as Lu Xun pursued the fleeing Liu Bei after the Battle of Yiling, he felt a strong enemy presence near Baidicheng and cautioned his army for possible ambush. He sent scouts ahead, who reported that the area was empty except for some scattered piles of stones. Bewildered, he asked one of the locals, who answered that Qi started to emerge from the area after Zhuge Liang had arranged the stones there. Lu Xun himself then inspected the area, and determined that the array was only a petty display of deception. He led a few cavaliers into the array, and as he was about to come out, a strong gust blew. Soon, duststorms were shadowing the sky and the stones became swords, mountainous piles of dirt emerged while the waves of the Yangtze River sounded like swords and drums. Lu Xun exclaimed, "I fell into Zhuge's trap!" and attempted to exit to no avail.

Suddenly, Lu Xun saw an old man standing before his horse, who then asked if Lu needed assistance out of the array. Lu Xun followed the man and exited the maze unharmed. The old man revealed himself to be Zhuge Liang's father-in-law Huang Chengyan, and explained that the array is constructed using the ideas of the Bagua. Huang Chengyan said that Zhuge Liang had predicted that a Wu general would stumble across this maze as he constructed the structure, and asked Huang Chengyan not to lead the general out when that happens. Lu Xun immediately dismounted from his horse and thanked Huang Chengyan, and when he returned to his camp, he exclaimed that he could never top the genius of Zhuge Liang.

Empty Fort Strategy

During the first Northern Expedition, his efforts to capture Chang'an were undermined by the loss at the Battle of Jieting. With the loss of Jieting, Zhuge Liang's current location, Xicheng , was in great danger. With the army deployed elsewhere and left with only a handful of civil officers in the city, Zhuge Liang decided to use a ploy to ward off the advancing Wei army.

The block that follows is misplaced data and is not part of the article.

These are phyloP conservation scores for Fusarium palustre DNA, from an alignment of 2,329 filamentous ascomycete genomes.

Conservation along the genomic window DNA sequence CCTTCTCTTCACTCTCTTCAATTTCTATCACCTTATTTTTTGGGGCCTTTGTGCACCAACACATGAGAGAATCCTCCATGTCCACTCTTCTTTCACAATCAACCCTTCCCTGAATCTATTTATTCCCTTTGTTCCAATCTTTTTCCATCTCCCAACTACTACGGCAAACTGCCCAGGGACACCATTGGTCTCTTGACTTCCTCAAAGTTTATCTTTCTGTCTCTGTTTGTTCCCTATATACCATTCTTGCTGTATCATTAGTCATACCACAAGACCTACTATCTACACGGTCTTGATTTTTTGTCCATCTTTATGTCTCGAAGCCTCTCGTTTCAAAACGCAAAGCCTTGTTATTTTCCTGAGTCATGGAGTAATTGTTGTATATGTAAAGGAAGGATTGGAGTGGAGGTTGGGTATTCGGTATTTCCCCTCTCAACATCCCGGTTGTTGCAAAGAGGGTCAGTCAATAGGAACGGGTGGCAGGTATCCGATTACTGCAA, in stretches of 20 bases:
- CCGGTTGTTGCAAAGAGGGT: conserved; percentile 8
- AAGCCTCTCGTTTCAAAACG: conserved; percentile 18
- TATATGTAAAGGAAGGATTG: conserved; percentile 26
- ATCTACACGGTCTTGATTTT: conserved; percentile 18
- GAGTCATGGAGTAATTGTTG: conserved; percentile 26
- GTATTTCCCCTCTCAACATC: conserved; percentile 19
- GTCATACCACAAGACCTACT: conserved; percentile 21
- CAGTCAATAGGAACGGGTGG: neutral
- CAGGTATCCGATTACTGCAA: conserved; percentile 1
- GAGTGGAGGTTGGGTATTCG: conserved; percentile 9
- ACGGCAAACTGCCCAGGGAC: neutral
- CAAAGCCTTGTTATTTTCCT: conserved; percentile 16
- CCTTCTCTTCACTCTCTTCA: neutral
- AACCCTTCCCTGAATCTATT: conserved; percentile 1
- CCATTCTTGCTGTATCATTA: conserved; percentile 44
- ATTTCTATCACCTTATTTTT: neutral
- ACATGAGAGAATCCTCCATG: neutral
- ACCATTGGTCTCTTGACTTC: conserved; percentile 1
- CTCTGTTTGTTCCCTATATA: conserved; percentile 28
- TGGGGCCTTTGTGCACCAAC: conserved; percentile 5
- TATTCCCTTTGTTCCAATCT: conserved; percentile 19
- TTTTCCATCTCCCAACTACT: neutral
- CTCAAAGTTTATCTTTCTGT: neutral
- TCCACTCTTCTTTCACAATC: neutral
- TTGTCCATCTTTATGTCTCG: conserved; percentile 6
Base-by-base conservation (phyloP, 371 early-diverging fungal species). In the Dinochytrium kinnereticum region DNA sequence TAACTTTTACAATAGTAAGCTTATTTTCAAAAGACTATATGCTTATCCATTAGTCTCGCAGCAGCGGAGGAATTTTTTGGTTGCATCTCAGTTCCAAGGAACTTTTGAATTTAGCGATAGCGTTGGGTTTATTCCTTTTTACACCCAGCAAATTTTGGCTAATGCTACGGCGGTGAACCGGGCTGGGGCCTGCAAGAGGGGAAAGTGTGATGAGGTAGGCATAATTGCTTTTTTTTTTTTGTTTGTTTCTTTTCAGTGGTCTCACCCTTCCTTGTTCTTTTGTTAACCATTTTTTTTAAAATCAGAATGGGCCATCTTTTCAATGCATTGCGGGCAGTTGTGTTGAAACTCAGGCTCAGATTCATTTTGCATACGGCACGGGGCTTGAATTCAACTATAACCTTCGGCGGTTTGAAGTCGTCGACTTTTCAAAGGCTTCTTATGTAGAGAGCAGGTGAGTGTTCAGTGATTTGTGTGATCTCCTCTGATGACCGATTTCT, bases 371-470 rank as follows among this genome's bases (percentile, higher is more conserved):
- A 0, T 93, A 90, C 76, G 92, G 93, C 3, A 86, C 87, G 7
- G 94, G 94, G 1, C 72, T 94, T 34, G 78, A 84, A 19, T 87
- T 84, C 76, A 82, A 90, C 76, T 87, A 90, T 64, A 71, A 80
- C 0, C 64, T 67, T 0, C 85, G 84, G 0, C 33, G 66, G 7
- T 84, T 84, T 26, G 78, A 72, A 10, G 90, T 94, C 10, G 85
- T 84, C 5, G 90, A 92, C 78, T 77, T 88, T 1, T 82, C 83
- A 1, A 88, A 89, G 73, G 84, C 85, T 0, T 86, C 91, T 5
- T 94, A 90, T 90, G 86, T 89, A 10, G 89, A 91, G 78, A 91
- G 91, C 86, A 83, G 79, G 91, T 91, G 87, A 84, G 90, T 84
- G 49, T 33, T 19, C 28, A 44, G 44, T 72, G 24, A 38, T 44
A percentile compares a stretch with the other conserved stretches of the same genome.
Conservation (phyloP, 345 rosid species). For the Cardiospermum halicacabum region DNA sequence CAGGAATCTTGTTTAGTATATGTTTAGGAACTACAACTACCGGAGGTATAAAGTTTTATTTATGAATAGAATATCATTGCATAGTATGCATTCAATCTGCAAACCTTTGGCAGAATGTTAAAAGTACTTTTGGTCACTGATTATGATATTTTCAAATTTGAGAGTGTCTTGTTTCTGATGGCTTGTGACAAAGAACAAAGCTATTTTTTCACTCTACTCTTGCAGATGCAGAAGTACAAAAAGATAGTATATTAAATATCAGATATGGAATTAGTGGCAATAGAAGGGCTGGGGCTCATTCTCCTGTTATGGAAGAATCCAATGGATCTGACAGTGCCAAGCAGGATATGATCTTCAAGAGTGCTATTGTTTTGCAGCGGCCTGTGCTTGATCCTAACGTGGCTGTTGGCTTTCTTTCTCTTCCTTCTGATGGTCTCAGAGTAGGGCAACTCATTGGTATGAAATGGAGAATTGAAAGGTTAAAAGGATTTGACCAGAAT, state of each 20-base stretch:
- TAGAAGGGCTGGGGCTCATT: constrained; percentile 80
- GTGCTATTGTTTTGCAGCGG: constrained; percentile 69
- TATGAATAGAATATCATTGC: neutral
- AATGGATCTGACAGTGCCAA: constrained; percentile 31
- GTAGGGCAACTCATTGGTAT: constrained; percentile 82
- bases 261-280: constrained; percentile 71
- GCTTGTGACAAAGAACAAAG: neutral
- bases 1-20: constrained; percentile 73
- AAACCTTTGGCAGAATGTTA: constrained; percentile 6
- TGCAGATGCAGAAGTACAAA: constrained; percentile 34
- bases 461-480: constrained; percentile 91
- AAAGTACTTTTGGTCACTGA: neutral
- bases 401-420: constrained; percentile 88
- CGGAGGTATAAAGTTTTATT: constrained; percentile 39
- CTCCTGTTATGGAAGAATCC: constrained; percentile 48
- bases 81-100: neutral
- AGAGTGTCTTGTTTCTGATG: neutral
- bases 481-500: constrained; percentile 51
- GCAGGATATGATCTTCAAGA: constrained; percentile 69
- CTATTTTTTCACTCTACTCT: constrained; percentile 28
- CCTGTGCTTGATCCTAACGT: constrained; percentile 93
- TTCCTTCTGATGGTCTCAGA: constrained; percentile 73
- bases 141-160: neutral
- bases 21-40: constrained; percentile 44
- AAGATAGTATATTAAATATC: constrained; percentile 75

Zhuge Liang ordered all the gates to be opened and had civilians sweeping the roads while he sat high up on the gates calmly playing his zither with two children beside him. When the Cao Wei commander and strategist Sima Yi approached the fort with the Wei military, he was puzzled by the scene and ordered his troops to retreat.

Zhuge Liang later told the bewildered civil officers that the strategy only worked because Sima Yi was a man of suspicion, the latter having personally witnessed the success of Zhuge Liang's highly effective ambushing and misdirection tactics many times before. Furthermore, Zhuge Liang had a reputation as a keen but extremely careful military tactician who rarely took risks. Zhuge Liang's well-known carefulness, coupled with Sima Yi's own suspicious nature, led Sima Yi to the conclusion that entry into the apparently empty city would have drawn his troops into an ambush. It is unlikely the same strategy would have worked on someone else, and indeed Sima Yi's son Sima Zhao saw through the ruse immediately and counseled his father against retreat.

The wise man happens only when you are in the middle of the crisis. He cannot happen otherwise, at no other time. Not that the wise man is unavailable to you; the wise man is always available to you, but you can see the wise man, or there can be a dialogue or any relationship, only when you are in a crisis. Otherwise, who bothers? Who cares? One lives one's life perfectly satisfied, like a pig. When your problems become so acute, chronic, that there seems to be no solution coming from anywhere, that is the only point where the wise man can happen to you. But still you can miss.